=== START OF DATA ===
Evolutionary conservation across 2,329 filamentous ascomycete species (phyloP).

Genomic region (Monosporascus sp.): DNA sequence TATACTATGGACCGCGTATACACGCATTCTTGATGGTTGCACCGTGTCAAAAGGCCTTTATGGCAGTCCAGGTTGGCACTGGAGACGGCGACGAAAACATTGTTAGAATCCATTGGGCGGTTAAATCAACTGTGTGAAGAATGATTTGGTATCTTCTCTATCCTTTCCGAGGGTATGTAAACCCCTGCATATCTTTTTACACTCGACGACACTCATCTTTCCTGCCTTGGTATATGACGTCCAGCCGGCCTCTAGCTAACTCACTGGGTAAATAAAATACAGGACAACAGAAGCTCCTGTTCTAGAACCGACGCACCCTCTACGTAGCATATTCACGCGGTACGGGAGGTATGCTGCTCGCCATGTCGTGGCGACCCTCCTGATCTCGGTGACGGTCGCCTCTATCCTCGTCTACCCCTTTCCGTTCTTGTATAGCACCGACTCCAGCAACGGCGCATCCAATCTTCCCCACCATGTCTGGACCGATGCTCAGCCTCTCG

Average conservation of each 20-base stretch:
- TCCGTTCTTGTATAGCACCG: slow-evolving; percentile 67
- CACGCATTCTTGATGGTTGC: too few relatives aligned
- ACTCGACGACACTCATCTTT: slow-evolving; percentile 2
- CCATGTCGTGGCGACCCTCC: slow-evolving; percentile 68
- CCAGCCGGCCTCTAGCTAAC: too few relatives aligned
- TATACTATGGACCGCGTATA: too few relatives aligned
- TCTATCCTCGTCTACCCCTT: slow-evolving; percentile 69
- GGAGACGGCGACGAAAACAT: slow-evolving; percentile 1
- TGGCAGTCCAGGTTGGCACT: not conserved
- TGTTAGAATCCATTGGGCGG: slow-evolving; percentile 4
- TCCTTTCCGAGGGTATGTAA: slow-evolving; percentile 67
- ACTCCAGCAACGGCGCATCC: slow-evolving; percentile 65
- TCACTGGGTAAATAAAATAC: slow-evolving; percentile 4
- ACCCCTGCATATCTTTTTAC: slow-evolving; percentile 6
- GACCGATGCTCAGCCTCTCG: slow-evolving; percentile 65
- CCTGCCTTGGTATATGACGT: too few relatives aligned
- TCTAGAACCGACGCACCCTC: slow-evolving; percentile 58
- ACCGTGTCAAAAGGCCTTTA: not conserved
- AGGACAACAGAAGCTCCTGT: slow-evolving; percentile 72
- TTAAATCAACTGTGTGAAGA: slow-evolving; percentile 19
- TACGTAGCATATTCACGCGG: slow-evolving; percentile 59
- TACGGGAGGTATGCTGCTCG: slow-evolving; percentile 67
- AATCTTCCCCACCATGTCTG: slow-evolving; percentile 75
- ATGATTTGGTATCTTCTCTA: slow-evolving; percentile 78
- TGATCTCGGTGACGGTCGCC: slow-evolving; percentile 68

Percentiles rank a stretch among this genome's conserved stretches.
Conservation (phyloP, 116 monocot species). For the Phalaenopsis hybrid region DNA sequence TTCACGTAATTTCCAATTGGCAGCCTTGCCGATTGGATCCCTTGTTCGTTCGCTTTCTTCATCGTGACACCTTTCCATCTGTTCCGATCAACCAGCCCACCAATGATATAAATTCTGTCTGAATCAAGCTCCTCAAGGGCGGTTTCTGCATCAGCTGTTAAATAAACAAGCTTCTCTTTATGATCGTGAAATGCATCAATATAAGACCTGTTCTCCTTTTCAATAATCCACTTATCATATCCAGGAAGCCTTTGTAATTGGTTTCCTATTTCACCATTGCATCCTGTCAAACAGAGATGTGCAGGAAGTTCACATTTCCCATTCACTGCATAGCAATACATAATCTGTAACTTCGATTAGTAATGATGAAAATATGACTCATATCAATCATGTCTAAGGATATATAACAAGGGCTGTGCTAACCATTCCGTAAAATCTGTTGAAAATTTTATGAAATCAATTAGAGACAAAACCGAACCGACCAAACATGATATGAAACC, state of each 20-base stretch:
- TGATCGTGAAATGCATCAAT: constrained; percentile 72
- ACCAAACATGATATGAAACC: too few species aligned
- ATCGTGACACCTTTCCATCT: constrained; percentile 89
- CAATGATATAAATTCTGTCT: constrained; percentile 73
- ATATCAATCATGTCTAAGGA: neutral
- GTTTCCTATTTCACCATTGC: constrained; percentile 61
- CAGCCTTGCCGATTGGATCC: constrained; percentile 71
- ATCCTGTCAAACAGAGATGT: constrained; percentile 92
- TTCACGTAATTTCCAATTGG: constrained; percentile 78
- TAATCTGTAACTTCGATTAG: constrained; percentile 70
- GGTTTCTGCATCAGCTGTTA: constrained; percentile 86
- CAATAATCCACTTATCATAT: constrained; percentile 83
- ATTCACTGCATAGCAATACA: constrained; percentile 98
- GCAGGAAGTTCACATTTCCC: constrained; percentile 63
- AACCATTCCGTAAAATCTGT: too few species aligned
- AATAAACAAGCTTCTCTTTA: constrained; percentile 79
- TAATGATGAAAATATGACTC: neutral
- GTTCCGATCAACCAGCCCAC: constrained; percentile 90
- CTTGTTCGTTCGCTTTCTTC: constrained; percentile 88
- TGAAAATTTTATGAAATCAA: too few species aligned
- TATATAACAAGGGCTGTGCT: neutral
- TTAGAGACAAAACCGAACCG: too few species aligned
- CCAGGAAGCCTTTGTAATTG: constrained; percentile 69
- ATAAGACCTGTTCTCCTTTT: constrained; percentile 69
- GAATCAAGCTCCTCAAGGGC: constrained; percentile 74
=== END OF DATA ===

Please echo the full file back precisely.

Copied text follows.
Evolutionary conservation across 2,329 filamentous ascomycete species (phyloP).

Genomic region (Monosporascus sp.): DNA sequence TATACTATGGACCGCGTATACACGCATTCTTGATGGTTGCACCGTGTCAAAAGGCCTTTATGGCAGTCCAGGTTGGCACTGGAGACGGCGACGAAAACATTGTTAGAATCCATTGGGCGGTTAAATCAACTGTGTGAAGAATGATTTGGTATCTTCTCTATCCTTTCCGAGGGTATGTAAACCCCTGCATATCTTTTTACACTCGACGACACTCATCTTTCCTGCCTTGGTATATGACGTCCAGCCGGCCTCTAGCTAACTCACTGGGTAAATAAAATACAGGACAACAGAAGCTCCTGTTCTAGAACCGACGCACCCTCTACGTAGCATATTCACGCGGTACGGGAGGTATGCTGCTCGCCATGTCGTGGCGACCCTCCTGATCTCGGTGACGGTCGCCTCTATCCTCGTCTACCCCTTTCCGTTCTTGTATAGCACCGACTCCAGCAACGGCGCATCCAATCTTCCCCACCATGTCTGGACCGATGCTCAGCCTCTCG

Average conservation of each 20-base stretch:
- TCCGTTCTTGTATAGCACCG: slow-evolving; percentile 67
- CACGCATTCTTGATGGTTGC: too few relatives aligned
- ACTCGACGACACTCATCTTT: slow-evolving; percentile 2
- CCATGTCGTGGCGACCCTCC: slow-evolving; percentile 68
- CCAGCCGGCCTCTAGCTAAC: too few relatives aligned
- TATACTATGGACCGCGTATA: too few relatives aligned
- TCTATCCTCGTCTACCCCTT: slow-evolving; percentile 69
- GGAGACGGCGACGAAAACAT: slow-evolving; percentile 1
- TGGCAGTCCAGGTTGGCACT: not conserved
- TGTTAGAATCCATTGGGCGG: slow-evolving; percentile 4
- TCCTTTCCGAGGGTATGTAA: slow-evolving; percentile 67
- ACTCCAGCAACGGCGCATCC: slow-evolving; percentile 65
- TCACTGGGTAAATAAAATAC: slow-evolving; percentile 4
- ACCCCTGCATATCTTTTTAC: slow-evolving; percentile 6
- GACCGATGCTCAGCCTCTCG: slow-evolving; percentile 65
- CCTGCCTTGGTATATGACGT: too few relatives aligned
- TCTAGAACCGACGCACCCTC: slow-evolving; percentile 58
- ACCGTGTCAAAAGGCCTTTA: not conserved
- AGGACAACAGAAGCTCCTGT: slow-evolving; percentile 72
- TTAAATCAACTGTGTGAAGA: slow-evolving; percentile 19
- TACGTAGCATATTCACGCGG: slow-evolving; percentile 59
- TACGGGAGGTATGCTGCTCG: slow-evolving; percentile 67
- AATCTTCCCCACCATGTCTG: slow-evolving; percentile 75
- ATGATTTGGTATCTTCTCTA: slow-evolving; percentile 78
- TGATCTCGGTGACGGTCGCC: slow-evolving; percentile 68

Percentiles rank a stretch among this genome's conserved stretches.
Conservation (phyloP, 116 monocot species). For the Phalaenopsis hybrid region DNA sequence TTCACGTAATTTCCAATTGGCAGCCTTGCCGATTGGATCCCTTGTTCGTTCGCTTTCTTCATCGTGACACCTTTCCATCTGTTCCGATCAACCAGCCCACCAATGATATAAATTCTGTCTGAATCAAGCTCCTCAAGGGCGGTTTCTGCATCAGCTGTTAAATAAACAAGCTTCTCTTTATGATCGTGAAATGCATCAATATAAGACCTGTTCTCCTTTTCAATAATCCACTTATCATATCCAGGAAGCCTTTGTAATTGGTTTCCTATTTCACCATTGCATCCTGTCAAACAGAGATGTGCAGGAAGTTCACATTTCCCATTCACTGCATAGCAATACATAATCTGTAACTTCGATTAGTAATGATGAAAATATGACTCATATCAATCATGTCTAAGGATATATAACAAGGGCTGTGCTAACCATTCCGTAAAATCTGTTGAAAATTTTATGAAATCAATTAGAGACAAAACCGAACCGACCAAACATGATATGAAACC, state of each 20-base stretch:
- TGATCGTGAAATGCATCAAT: constrained; percentile 72
- ACCAAACATGATATGAAACC: too few species aligned
- ATCGTGACACCTTTCCATCT: constrained; percentile 89
- CAATGATATAAATTCTGTCT: constrained; percentile 73
- ATATCAATCATGTCTAAGGA: neutral
- GTTTCCTATTTCACCATTGC: constrained; percentile 61
- CAGCCTTGCCGATTGGATCC: constrained; percentile 71
- ATCCTGTCAAACAGAGATGT: constrained; percentile 92
- TTCACGTAATTTCCAATTGG: constrained; percentile 78
- TAATCTGTAACTTCGATTAG: constrained; percentile 70
- GGTTTCTGCATCAGCTGTTA: constrained; percentile 86
- CAATAATCCACTTATCATAT: constrained; percentile 83
- ATTCACTGCATAGCAATACA: constrained; percentile 98
- GCAGGAAGTTCACATTTCCC: constrained; percentile 63
- AACCATTCCGTAAAATCTGT: too few species aligned
- AATAAACAAGCTTCTCTTTA: constrained; percentile 79
- TAATGATGAAAATATGACTC: neutral
- GTTCCGATCAACCAGCCCAC: constrained; percentile 90
- CTTGTTCGTTCGCTTTCTTC: constrained; percentile 88
- TGAAAATTTTATGAAATCAA: too few species aligned
- TATATAACAAGGGCTGTGCT: neutral
- TTAGAGACAAAACCGAACCG: too few species aligned
- CCAGGAAGCCTTTGTAATTG: constrained; percentile 69
- ATAAGACCTGTTCTCCTTTT: constrained; percentile 69
- GAATCAAGCTCCTCAAGGGC: constrained; percentile 74